22. ^ "Distinguished Alumni Award - Park Tudor School". www.parktudor.org. Retrieved June 28, 2020.
  23. ^ "Janet Flanner Visiting Artist Series Reveals 2019-20 Line Up". www.parktudor.org. August 12, 2019. Retrieved June 28, 2020.
  24. ^ "Janet Flanner as Uncle Sam, Paris, 1925". Library of Congress. Retrieved December 9, 2021.
  25. ^ "Janet Flanner at Nancy Cunard's fancy dress party". Library of Congress. Retrieved December 9, 2021.
  26. ^ Myweb.lsbu.ac.uk Archived May 15, 2006, at the Wayback Machine
  27. ^ Kershaw, Alex (April 23, 2012). "From D-Day to Paris: Capturing the Story of a Lifetime". HistoryNet. Retrieved December 9, 2021. New Yorker writer Janet Flanner with her perpetual cigarette
  28. ^ Wilson, Scott. Resting Places: The Burial Sites of More Than 14,000 Famous Persons, 3d ed.: 2 (Kindle Location 15405). McFarland & Company, Inc., Publishers. Kindle Edition.
  29. ^ Murray, William (2000). "Chapter One". Janet, My Mother, and Me: A Memoir of Growing Up With Janet Flanner and Natalia Danesi Murray. Simon & Schuster. ISBN 0-684-80966-4.
  30. ^ Baker, Rob. "No Harem: Gurdjieff and the Women of The Rope". Gurdjieff International Review.
  31. ^ Donnelly, Matt; Setoodeh, Ramin (July 12, 2021). "Wes Anderson's 'The French Dispatch' Dazzles Cannes With Timothee Chalamet, a Party Bus and a Nine-Minute Standing Ovation". Variety. Retrieved July 28, 2021.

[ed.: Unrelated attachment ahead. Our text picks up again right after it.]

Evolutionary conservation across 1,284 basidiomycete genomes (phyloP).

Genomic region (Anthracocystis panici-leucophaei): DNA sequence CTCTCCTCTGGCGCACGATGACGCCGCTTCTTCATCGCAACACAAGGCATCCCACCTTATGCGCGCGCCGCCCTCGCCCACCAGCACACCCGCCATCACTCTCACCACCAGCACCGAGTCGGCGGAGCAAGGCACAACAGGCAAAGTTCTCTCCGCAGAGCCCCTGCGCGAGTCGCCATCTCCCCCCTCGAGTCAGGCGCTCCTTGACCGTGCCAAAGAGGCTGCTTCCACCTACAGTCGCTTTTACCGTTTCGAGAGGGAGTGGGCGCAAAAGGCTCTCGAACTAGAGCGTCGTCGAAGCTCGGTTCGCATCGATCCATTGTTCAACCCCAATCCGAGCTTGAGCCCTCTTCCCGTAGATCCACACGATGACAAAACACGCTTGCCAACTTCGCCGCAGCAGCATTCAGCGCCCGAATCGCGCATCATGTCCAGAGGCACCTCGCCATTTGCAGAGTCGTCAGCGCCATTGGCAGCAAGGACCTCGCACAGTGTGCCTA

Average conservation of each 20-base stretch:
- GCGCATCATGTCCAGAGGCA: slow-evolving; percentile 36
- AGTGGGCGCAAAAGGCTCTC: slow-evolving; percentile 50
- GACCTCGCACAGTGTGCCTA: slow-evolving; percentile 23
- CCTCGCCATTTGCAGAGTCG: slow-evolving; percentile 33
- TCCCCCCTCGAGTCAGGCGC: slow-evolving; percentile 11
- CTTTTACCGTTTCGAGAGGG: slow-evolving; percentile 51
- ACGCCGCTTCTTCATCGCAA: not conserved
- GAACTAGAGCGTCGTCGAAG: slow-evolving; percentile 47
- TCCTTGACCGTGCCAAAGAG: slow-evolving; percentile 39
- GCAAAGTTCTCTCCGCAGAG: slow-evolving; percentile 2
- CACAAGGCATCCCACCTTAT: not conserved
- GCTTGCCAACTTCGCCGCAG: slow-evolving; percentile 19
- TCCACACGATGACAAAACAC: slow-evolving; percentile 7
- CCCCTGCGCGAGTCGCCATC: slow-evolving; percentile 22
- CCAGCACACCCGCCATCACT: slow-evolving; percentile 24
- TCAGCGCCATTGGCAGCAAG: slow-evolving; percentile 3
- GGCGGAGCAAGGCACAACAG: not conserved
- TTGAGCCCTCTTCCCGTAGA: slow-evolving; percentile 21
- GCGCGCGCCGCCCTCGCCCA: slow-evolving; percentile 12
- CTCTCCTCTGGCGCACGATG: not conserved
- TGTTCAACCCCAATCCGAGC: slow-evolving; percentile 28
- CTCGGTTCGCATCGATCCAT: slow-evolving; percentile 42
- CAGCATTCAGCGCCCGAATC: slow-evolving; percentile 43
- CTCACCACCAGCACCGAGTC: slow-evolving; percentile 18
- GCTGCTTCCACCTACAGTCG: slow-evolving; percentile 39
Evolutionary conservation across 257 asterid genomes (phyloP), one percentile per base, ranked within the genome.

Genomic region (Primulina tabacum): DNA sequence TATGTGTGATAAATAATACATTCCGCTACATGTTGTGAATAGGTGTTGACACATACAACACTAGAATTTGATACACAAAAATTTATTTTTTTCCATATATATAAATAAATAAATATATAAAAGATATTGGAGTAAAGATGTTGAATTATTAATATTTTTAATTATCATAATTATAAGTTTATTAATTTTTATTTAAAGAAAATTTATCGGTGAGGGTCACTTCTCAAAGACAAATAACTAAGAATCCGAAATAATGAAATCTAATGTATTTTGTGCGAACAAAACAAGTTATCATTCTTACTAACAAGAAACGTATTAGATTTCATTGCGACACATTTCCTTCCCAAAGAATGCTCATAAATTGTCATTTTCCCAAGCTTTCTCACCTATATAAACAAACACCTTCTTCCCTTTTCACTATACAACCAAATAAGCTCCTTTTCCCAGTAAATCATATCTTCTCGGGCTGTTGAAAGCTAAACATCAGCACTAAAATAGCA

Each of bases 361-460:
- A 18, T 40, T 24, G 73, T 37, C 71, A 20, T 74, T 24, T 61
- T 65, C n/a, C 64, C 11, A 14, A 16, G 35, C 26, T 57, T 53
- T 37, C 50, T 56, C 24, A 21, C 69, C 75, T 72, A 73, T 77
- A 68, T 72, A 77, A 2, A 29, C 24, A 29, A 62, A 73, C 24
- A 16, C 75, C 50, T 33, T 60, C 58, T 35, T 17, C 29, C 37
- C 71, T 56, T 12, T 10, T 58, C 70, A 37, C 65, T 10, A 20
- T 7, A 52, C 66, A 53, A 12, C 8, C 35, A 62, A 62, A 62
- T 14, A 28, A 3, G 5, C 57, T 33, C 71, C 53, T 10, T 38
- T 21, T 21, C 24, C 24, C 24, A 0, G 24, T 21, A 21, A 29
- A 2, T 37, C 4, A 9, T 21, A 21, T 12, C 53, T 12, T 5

32. ^ "Norman Mailer and Gore Vidal Feud on the Dick Cavett Show" – via www.youtube.com.
  33. ^ Goby, Christophe (September 1, 2021). "Paris est une guerre. 1940-1945". Le Monde diplomatique (in French). Retrieved December 9, 2021.

Further reading[edit]


External links[edit]

  1. ^ Chioini, Mario (April 2019). "The Hub". Sawiris Library. American School of Paris. Retrieved December 9, 2021. Michèle Fitoussi's Janet (in French) is a captivating tribute to Janet Flanner who was the Paris correspondent to the New Yorker magazine from 1925 until her retirement in 1975. An early feminist, Janet was part of the Paris expatriate scene along with Hemingway, Fitzgerald, Stein and her prose helped her become an important voice in literary journalism......Biography of Janet Flanner